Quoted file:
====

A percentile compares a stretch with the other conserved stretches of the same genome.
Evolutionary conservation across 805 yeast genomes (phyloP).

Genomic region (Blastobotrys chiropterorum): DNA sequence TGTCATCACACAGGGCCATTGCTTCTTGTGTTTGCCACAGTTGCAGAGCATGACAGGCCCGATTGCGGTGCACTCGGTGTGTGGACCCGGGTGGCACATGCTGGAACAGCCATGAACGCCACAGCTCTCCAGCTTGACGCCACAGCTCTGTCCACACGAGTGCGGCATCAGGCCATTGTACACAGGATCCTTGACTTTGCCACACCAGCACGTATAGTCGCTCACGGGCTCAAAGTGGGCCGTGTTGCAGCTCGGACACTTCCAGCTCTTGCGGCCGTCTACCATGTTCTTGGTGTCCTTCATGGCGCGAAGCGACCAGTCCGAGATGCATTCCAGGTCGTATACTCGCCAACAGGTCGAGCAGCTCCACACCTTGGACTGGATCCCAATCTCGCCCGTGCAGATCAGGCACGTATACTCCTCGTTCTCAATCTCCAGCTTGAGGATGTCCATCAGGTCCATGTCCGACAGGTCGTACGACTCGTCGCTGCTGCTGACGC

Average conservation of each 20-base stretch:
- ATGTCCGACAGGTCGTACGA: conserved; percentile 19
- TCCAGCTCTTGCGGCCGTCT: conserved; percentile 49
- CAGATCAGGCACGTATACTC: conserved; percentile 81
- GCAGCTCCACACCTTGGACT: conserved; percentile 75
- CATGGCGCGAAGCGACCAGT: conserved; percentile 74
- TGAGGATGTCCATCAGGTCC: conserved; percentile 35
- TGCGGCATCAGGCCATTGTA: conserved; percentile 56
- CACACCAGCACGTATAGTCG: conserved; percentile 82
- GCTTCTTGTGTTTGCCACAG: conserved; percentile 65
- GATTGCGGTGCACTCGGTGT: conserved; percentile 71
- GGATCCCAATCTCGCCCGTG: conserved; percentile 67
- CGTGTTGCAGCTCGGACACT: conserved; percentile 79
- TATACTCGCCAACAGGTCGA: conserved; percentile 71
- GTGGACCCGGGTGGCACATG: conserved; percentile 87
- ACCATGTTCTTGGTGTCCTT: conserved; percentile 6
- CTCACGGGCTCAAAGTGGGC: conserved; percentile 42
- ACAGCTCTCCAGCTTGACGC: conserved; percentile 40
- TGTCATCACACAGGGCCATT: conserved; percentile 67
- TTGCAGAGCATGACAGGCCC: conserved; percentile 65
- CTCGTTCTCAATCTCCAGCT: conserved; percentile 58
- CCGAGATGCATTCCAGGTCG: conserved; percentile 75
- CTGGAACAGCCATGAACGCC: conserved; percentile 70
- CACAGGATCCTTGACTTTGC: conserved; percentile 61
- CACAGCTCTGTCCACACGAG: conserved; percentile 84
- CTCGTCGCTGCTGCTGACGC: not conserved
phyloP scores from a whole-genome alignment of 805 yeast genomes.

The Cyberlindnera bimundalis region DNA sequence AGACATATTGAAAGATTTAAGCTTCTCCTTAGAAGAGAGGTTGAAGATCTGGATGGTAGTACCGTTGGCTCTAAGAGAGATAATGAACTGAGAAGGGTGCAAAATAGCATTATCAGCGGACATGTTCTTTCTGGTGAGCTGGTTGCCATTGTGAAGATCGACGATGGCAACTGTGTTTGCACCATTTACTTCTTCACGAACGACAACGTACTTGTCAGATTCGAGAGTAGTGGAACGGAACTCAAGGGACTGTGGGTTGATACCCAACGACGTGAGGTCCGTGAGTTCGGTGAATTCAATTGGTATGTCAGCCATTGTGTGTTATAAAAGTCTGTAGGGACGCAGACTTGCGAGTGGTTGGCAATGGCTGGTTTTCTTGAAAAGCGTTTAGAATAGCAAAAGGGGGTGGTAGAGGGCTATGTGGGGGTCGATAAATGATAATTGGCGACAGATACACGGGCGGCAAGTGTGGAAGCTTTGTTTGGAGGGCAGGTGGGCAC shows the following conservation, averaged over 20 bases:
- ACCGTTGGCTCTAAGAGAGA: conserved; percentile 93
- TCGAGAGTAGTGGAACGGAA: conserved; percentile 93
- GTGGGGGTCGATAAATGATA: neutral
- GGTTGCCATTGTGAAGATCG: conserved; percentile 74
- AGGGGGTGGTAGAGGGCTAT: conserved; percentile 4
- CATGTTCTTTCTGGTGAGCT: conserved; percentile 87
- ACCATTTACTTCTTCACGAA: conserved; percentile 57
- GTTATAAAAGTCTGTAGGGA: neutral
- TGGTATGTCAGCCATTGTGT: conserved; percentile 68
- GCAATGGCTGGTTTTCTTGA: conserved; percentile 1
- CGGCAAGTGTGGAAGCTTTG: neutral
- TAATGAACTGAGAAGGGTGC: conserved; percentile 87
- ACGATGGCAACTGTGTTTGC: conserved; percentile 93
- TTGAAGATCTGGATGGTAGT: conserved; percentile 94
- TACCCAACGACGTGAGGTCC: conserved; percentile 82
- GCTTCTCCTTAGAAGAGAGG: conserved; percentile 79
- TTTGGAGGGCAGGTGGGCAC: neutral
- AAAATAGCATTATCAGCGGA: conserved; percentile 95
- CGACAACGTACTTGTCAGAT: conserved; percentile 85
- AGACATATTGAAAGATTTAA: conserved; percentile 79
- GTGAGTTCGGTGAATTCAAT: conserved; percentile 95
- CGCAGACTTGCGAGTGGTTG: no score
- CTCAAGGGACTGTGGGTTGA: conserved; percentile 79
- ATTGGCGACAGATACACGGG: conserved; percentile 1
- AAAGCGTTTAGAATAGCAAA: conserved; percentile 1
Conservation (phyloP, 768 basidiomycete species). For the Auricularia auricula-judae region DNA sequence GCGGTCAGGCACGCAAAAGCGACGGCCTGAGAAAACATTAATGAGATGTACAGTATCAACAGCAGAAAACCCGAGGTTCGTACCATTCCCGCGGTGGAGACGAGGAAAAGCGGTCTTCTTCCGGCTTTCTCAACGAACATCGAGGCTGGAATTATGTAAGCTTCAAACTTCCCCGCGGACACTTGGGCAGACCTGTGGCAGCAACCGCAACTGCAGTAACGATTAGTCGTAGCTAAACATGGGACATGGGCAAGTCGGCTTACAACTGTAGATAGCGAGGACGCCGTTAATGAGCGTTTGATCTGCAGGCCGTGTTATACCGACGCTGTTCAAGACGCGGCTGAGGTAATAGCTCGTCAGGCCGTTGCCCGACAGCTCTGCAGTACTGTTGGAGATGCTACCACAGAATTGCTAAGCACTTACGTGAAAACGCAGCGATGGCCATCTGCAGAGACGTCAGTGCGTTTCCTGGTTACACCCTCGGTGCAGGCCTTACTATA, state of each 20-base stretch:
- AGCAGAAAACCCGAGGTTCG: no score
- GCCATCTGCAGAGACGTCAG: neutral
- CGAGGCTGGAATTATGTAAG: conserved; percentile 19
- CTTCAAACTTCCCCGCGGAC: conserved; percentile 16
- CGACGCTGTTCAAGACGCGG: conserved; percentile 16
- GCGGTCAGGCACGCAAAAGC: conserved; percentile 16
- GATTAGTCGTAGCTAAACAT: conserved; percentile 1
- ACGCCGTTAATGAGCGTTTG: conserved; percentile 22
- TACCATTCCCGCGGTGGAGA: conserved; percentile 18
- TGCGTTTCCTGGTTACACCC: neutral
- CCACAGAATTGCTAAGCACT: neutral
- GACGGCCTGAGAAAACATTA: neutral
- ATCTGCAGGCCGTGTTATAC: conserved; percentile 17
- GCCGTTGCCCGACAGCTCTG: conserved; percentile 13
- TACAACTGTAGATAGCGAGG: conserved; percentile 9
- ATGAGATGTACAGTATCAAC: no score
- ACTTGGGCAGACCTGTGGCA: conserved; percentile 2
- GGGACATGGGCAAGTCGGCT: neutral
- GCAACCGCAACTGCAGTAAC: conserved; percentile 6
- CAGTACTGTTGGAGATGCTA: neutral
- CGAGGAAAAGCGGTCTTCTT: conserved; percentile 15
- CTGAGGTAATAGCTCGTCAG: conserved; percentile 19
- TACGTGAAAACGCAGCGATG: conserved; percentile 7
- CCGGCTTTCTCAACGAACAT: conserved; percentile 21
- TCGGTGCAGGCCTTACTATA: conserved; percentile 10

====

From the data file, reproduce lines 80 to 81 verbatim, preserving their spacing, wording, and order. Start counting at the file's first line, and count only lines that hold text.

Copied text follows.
- TACGTGAAAACGCAGCGATG: conserved; percentile 7
- CCGGCTTTCTCAACGAACAT: conserved; percentile 21